How Does an Electric Hot Water System Work?
Electric hot water units function in a similar way to storage units for natural gas. Cool water is sent into a tank for heating, after which it climbs to the top, so it can be siphoned off once the warm tap is switched on. The heating happens in a different place though. With electric models, one or a couple of elements are situated in the water, heating it from within. Due to the fact that the heating happens inside the tank, a flue is not needed.
Electric Warm Water Tank Systems
The temperature that the water is warmed to is controlled and maintained by a thermostat. If the pressure of the water rises too high, the water gets directed out via the pressure reduction valve, and escapes out of the overflow tube.
Constant flow warm water units work by warming the water as required, instead of warming it then storing it. Once the warm water is switched on with a tap, cool water is directed through a warmth exchanger, which warms the water and directs it through the tubing. Most constant flow electric units need a triple phase electric supply to operate (in Australia, typical domestic wiring is single phase).
Kinds of Electric Warm Water Systems
Electric warm water units can come in constant flow and storage varieties alike. Also, electricity can be used to boost solar powered warm water units.
Electric warm water storage units can be off peak varieties as well. These contain a couple of heating elements. With these units, the bottom element performs the majority of the heating throughout the off peak, cheaper tariff hours on an evening. If the warm water runs low during the daytime, the upper element tops off the temperature. They have thermostats which can be controlled separately. This allows for various temperature settings.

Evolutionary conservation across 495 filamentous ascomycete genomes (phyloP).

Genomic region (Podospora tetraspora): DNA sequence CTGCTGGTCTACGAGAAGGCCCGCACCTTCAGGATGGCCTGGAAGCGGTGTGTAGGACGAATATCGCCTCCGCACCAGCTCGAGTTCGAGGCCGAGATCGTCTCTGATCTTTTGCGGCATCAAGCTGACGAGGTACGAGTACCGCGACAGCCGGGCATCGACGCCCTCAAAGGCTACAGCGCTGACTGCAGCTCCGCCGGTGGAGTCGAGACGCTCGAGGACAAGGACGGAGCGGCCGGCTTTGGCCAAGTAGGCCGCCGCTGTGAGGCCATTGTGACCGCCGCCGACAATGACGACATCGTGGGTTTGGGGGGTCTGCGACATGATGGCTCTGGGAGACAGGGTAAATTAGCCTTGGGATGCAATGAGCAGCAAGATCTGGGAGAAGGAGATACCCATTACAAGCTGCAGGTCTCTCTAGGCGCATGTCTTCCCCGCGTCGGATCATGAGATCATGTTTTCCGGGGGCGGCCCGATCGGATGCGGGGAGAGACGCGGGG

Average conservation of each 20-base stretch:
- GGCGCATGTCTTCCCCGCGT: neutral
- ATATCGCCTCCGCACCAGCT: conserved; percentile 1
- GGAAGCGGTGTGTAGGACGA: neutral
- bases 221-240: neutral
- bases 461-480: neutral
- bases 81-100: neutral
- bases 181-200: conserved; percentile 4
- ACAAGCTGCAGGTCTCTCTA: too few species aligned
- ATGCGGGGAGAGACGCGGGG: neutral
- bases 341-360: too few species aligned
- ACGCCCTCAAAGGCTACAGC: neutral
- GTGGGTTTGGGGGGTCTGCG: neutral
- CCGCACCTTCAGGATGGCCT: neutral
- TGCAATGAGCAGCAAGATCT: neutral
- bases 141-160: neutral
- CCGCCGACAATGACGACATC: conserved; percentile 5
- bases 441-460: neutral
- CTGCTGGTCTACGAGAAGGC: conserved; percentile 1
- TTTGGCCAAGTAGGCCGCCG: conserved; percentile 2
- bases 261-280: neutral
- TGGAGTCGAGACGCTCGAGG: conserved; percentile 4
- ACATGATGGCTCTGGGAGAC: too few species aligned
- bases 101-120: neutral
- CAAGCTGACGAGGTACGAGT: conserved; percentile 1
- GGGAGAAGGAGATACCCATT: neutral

Where Electric Warm Water Units are Typically Found
Normally, electric units are found where solar or gas is unavailable, or not a feasible alternative. Lots of older apartment blocks and dwellings in SA, Queensland and NSW have these units.
Should I buy an Electric Unit?
Off peak units cost about the same amount to operate as natural gas units, however conventional electric warm water units are far more damaging to both the environment and the wallet.
Most of the time, electric units have lower up front expenses than others, however increasing electricity costs have to be considered for the lifespan of a heater. Similarly, the government is targeting inefficient units for a phase out. Therefore, take a long term view when gauging whether an electric warm water tank is suitable for you. Rules might even prevent you from using one in certain areas of Australia.
Gas burners heat water quicker than electric elements. Therefore, if you have to install a warm water tank, select a tank big enough to handle all your water use for the day. By doing this, you will avoid having to wait for your water to warm up, and save yourself from paying peak electricity charges.
For installation and repairs, contact us today. Our technicians can assist you with your plumbing concern in a professional way.